Imagine the craps table as a thrilling roller coaster, and the Come and Don’t Come bets are your tickets to an exhilarating ride. These bets are like cousins to the Pass Line and Don’t Pass Line, adding more excitement to the game. But here’s the twist – these bets kick in after the initial roll, known as the come-out roll.

When you place a Come bet, you’re essentially saying, “Hey, let the good times roll!” If the shooter gets a 7 or 11, you win. But a 2, 3, or 12 means you lose. For the Don’t Come bet, it’s the reverse – you’re rooting against the shooter.

Now, let’s talk about the “craps house edge” in this carnival of bets. The Come bet has a house edge of about 1.41%, and its cousin, the Don’t Come bet, is a bit friendlier at around 1.36%. The house edge is like the cost of admission to the craps party – it’s the casino’s way of keeping a small percentage of your bets over time.

So, when you’re placing your Come or Don’t Come bets, remember that the house edge is part of the game’s rhythm. It’s there, but with a bit of strategy and some luck, you can make the most of your craps experience and enjoy the ups and downs of the dice with a smile. After all, that’s what makes the craps table an unforgettable adventure!

Place Bets

Picture the craps table as a bustling marketplace, and the Place bets are your way of picking specific numbers to root for. It’s like choosing your favorite stalls, hoping they’ll deliver the goods before a tricky number 7 shows up. Now, what’s interesting about Place bets is that each number comes with its own “craps house edge” – a little something the casino keeps to itself.

When you place a bet on 6 or 8, it’s like siding with the popular kids at the craps party. These bets have a lower house edge of about 1.52%. It’s the casino’s way of saying, “Sure, join the fun, and we’ll keep a small percentage over time.” On the other side of the street, bets on 5 and 9 have a slightly higher house edge of around 4%. They’re like the cool but not-so-popular stalls.

Now, if you venture into the world of 4 and 10, it’s a bit riskier. The house edge is around 6.67%, meaning the casino keeps a bit more of your action. It’s like going for the edgier, less-traveled stalls – more excitement, but a slightly higher cost.

Understanding these house edges is like being a smart shopper at the craps marketplace. You get to pick your numbers, know the odds, and enjoy the game with your eyes wide open. So, whether you’re team 6 and 8 or feeling adventurous with 4 and 10, the craps table is your lively playground where knowing the house edges adds an extra layer of strategy to the game!

Field Bet

Think of the Field bet in craps as a quick, one-shot gamble – a bet where you’re guessing the outcome of the next roll. It’s like throwing a dart at a target, hoping to hit the right numbers (2, 3, 4, 9, 10, 11, or 12) and avoid the less fortunate ones (5, 6, 7, or 8). Now, here’s the scoop: the Field bet comes with its own “craps house edge,” the casino’s cut from the action.

The Field bet might seem appealing with its variety of winning possibilities, but the house edge is around 5.56%. That’s the cost of the ticket for this quick thrill. The casino keeps approximately 5.56% of your bet over time. While the bet offers a mix of potential outcomes, that higher house edge puts a dent in its player-friendly vibe when compared to some other bets on the craps menu.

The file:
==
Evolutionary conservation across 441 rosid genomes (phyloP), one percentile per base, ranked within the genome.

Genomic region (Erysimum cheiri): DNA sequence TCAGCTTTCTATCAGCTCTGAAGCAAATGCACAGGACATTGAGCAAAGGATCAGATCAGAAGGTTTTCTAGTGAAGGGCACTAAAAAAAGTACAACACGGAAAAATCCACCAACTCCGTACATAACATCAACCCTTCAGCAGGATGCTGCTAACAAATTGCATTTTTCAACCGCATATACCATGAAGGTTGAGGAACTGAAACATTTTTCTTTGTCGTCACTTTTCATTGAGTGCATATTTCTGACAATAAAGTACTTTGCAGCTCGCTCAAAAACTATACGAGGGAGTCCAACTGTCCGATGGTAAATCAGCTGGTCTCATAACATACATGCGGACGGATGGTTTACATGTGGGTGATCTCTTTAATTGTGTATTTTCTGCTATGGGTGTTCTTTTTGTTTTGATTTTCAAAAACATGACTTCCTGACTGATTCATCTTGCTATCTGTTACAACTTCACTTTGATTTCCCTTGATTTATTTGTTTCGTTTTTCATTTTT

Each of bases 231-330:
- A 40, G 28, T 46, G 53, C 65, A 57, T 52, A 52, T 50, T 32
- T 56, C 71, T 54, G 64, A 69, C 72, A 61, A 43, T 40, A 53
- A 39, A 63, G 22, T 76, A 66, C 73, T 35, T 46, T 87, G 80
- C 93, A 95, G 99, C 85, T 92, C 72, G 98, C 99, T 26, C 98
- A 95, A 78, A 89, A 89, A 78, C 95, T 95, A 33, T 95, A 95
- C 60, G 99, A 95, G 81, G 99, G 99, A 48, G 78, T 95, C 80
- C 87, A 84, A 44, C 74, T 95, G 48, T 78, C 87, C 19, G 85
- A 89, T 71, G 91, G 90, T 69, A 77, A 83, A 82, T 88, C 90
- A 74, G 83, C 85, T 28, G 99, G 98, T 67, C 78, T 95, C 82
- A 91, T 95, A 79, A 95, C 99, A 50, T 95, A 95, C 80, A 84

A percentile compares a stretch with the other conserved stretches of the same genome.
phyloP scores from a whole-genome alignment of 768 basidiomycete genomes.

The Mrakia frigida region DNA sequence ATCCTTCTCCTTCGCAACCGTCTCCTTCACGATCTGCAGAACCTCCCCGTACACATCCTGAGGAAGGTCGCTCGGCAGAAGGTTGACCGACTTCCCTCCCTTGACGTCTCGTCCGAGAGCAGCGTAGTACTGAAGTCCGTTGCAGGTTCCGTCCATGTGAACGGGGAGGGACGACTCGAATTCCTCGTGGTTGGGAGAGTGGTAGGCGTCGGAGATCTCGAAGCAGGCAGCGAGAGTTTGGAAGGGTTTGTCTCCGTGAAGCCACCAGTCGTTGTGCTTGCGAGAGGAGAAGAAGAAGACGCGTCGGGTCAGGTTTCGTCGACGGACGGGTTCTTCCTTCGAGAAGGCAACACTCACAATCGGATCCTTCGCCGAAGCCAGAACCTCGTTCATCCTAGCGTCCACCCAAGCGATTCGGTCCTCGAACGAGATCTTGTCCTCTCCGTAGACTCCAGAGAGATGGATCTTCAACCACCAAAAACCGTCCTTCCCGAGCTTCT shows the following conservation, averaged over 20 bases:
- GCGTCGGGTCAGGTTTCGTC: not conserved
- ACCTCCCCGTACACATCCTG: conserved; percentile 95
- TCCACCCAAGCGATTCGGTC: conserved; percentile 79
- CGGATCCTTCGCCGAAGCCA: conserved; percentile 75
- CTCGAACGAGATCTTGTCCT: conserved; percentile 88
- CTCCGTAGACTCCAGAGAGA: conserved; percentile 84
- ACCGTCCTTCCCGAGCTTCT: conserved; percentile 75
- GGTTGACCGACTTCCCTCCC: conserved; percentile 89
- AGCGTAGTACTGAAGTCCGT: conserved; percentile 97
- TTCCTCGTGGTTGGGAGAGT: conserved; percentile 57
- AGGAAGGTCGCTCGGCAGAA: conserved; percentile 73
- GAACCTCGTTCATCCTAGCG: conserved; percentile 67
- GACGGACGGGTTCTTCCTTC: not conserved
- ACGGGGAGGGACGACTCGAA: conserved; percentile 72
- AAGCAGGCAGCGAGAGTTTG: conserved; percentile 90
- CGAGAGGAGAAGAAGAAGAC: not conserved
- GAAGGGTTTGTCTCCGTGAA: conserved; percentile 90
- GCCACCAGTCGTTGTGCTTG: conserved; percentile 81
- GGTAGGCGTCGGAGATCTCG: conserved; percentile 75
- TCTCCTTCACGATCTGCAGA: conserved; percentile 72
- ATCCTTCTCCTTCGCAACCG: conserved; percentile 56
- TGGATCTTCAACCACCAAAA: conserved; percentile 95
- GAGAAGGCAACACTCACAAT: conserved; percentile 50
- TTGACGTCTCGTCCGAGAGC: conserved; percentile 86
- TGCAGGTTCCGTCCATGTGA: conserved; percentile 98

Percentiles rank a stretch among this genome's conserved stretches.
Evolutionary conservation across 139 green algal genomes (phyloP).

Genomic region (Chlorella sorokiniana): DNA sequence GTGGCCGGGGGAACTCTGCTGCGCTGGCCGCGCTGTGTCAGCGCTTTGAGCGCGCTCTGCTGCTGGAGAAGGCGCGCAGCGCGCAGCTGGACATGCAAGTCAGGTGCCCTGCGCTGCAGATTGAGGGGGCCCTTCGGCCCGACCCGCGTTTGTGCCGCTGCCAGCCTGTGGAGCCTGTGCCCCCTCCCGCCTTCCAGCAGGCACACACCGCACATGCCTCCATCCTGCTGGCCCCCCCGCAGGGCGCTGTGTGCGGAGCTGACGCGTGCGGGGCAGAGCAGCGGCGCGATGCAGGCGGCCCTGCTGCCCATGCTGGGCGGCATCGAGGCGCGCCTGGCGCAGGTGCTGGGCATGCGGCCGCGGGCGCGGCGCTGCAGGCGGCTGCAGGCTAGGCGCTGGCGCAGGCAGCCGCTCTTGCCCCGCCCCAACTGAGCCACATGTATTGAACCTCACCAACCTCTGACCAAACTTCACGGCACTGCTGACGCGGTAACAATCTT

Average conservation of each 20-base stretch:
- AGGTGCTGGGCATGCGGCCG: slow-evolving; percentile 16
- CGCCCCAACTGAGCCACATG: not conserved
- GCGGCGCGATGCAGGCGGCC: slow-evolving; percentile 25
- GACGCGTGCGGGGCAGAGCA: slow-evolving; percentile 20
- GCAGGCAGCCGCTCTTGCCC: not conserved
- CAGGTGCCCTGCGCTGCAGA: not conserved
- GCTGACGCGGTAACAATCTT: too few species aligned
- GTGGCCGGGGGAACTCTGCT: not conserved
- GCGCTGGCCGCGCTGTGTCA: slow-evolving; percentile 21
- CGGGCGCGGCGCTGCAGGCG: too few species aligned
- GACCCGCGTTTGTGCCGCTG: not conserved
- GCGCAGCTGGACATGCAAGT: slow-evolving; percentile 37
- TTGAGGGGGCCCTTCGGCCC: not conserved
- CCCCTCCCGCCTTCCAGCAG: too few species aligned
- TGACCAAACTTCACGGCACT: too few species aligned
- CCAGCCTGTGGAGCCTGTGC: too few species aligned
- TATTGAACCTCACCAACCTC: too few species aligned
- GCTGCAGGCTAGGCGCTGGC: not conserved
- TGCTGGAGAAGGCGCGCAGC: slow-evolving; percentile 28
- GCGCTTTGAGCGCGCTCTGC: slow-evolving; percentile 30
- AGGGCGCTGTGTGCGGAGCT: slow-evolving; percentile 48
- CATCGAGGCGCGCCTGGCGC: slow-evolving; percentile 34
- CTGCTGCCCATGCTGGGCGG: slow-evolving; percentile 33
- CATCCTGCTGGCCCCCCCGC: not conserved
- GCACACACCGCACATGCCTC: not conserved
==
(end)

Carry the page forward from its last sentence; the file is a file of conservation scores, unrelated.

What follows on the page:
Understanding the house edge in the Field bet is like having a roadmap for your craps journey. It’s fun and quick, but you know there’s a bit more at stake with that 5.56% house edge. So, whether you’re feeling lucky or playing it safe with other bets, the craps table is your playground – just keep an eye on those house edges to make the most of your roll!

Big 6 and Big 8 Bets

The Big 6 and Big 8 bets involve wagering that a 6 or 8 will be rolled before a 7. Despite the apparent simplicity of these bets, they come with a house edge of about 9.09%, making them among the least favorable options for players.

Hardways Bets

Hardways bets involve predicting that a specific pair of numbers (2-2, 3-3, 4-4, or 5-5) will be rolled before a 7 or before the same number appears as a non-pair (e.g., 6-3 instead of 3-3). The house edge for hardways bets varies, with 6 and 8 having a lower house edge compared to 4 and 10. The house edge for hardways 6 and 8 is around 9.09%, while hardways 4 and 10 have a house edge of approximately 11.11%.

Craps House Edge Strategies

While the house edge is an inherent aspect of casino games, including craps, players can implement certain strategies to minimize its impact and potentially improve their chances of winning. Here are some key strategies to consider:

  1. Stick to Lower House Edge Bets: Focusing on bets with lower house edges, such as the Pass Line, Don’t Pass Line, and odds bets, can help reduce the overall impact of the house edge on your bankroll.
  2. Use Odds Bets: Taking advantage of the zero house edge on odds bets is a smart move for craps players. This strategy effectively reduces the overall house edge on the combined bets.
  3. Avoid High House Edge Bets: Steer clear of bets with high house edges, such as the Big 6, Big 8, and certain hardways bets. These bets may offer higher payouts, but the increased house edge significantly diminishes the player’s expected return.
  4. Set Loss Limits: Establishing clear loss limits before playing craps can help you manage your bankroll effectively. If you reach your predetermined loss limit, consider walking away to avoid further losses.
  5. Learn Optimal Betting Strategies: Craps involves a combination of skill and luck. Learning optimal betting strategies, including when to increase or decrease bet sizes, can contribute to a more disciplined and strategic approach to the game.


Understanding the craps house edge is fundamental for any player looking to maximize their enjoyment and potentially boost their chances of winning in the long run. While the casino always maintains a statistical advantage, savvy players can make informed choices regarding their bets and strategies to mitigate the impact of the house edge.